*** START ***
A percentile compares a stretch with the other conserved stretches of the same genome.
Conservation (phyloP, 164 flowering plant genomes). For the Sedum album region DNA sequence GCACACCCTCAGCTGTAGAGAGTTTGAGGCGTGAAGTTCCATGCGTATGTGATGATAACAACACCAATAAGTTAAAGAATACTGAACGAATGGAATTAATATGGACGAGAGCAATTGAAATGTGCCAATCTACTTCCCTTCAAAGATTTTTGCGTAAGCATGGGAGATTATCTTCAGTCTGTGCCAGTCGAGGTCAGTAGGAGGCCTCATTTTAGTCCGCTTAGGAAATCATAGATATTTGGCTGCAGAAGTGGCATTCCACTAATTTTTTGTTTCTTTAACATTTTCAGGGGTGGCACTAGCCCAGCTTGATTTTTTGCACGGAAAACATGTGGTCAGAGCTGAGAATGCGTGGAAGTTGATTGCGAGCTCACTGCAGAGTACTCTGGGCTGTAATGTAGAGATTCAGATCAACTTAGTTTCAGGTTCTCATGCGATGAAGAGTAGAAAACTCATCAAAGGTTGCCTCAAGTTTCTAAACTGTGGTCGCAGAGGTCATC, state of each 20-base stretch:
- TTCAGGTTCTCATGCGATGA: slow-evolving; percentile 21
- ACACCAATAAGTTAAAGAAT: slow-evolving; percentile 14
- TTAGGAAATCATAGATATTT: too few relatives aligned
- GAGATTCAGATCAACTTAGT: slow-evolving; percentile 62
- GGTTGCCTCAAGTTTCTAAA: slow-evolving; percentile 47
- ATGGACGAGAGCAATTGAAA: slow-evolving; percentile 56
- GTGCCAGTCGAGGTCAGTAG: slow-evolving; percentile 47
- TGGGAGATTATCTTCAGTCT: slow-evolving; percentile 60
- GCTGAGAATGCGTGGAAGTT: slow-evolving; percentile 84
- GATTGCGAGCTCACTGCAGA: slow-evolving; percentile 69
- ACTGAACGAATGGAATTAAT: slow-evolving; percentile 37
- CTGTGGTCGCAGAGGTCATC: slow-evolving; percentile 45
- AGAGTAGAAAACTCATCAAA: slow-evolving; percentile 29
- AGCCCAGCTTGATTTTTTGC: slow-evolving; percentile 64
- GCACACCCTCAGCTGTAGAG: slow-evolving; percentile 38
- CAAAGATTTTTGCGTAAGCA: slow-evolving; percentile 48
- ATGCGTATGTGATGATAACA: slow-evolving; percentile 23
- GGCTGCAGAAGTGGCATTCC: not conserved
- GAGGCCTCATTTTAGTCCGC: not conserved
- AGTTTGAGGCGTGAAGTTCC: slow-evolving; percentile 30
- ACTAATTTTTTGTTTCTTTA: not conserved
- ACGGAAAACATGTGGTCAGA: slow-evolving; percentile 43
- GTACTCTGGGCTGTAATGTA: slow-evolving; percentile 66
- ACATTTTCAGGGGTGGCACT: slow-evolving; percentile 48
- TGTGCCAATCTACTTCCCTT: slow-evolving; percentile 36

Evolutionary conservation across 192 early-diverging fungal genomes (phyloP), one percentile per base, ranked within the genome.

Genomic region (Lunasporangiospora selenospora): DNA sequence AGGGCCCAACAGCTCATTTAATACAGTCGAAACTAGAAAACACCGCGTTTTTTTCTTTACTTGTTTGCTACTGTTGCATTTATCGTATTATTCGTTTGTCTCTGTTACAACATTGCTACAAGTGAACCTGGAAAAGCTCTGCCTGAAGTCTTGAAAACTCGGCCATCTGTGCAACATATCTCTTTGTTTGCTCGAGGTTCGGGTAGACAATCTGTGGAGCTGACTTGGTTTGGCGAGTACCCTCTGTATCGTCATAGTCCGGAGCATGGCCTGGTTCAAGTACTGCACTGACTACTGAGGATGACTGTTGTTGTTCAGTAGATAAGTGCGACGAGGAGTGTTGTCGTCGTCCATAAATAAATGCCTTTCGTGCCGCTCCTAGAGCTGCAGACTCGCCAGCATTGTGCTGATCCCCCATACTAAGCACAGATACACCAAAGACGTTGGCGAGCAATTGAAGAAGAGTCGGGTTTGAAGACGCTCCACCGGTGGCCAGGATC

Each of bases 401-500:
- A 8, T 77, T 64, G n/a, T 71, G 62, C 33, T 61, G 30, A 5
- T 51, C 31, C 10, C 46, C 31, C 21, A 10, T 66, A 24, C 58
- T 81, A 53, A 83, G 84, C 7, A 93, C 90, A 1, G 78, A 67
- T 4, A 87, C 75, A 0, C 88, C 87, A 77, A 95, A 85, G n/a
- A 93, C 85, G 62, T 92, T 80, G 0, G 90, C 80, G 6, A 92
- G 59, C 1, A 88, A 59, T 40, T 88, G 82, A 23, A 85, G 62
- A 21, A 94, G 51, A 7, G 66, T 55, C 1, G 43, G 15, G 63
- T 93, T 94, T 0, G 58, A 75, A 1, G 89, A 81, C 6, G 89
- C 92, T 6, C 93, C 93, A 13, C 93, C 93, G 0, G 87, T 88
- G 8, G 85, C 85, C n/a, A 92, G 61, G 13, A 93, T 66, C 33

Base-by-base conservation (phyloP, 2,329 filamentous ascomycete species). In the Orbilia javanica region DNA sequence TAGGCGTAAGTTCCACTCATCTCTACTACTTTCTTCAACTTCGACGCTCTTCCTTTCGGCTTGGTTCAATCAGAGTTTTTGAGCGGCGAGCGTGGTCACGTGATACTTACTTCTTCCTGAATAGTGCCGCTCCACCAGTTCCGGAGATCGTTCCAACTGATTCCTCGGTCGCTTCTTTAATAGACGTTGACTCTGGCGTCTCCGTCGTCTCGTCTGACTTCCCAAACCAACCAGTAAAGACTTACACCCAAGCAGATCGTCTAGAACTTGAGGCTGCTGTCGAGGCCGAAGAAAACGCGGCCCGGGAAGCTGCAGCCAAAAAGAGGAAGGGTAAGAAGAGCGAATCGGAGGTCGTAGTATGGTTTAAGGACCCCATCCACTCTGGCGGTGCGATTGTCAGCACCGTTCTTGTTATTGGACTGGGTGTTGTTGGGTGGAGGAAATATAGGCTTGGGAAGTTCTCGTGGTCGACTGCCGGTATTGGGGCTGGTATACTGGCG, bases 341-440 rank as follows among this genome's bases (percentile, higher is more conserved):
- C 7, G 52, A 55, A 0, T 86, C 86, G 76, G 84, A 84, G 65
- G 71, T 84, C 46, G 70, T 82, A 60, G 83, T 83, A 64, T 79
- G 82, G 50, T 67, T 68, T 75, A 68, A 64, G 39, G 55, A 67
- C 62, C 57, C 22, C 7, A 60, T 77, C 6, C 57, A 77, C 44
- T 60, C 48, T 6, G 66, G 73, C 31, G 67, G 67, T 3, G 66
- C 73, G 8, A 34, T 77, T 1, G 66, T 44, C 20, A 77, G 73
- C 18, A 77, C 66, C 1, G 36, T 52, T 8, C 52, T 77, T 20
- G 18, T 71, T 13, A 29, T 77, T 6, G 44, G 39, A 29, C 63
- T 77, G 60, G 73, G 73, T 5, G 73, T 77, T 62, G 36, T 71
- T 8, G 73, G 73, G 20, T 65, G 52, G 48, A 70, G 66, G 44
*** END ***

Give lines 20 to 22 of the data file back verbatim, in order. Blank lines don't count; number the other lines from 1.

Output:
- GGCTGCAGAAGTGGCATTCC: not conserved
- GAGGCCTCATTTTAGTCCGC: not conserved
- AGTTTGAGGCGTGAAGTTCC: slow-evolving; percentile 30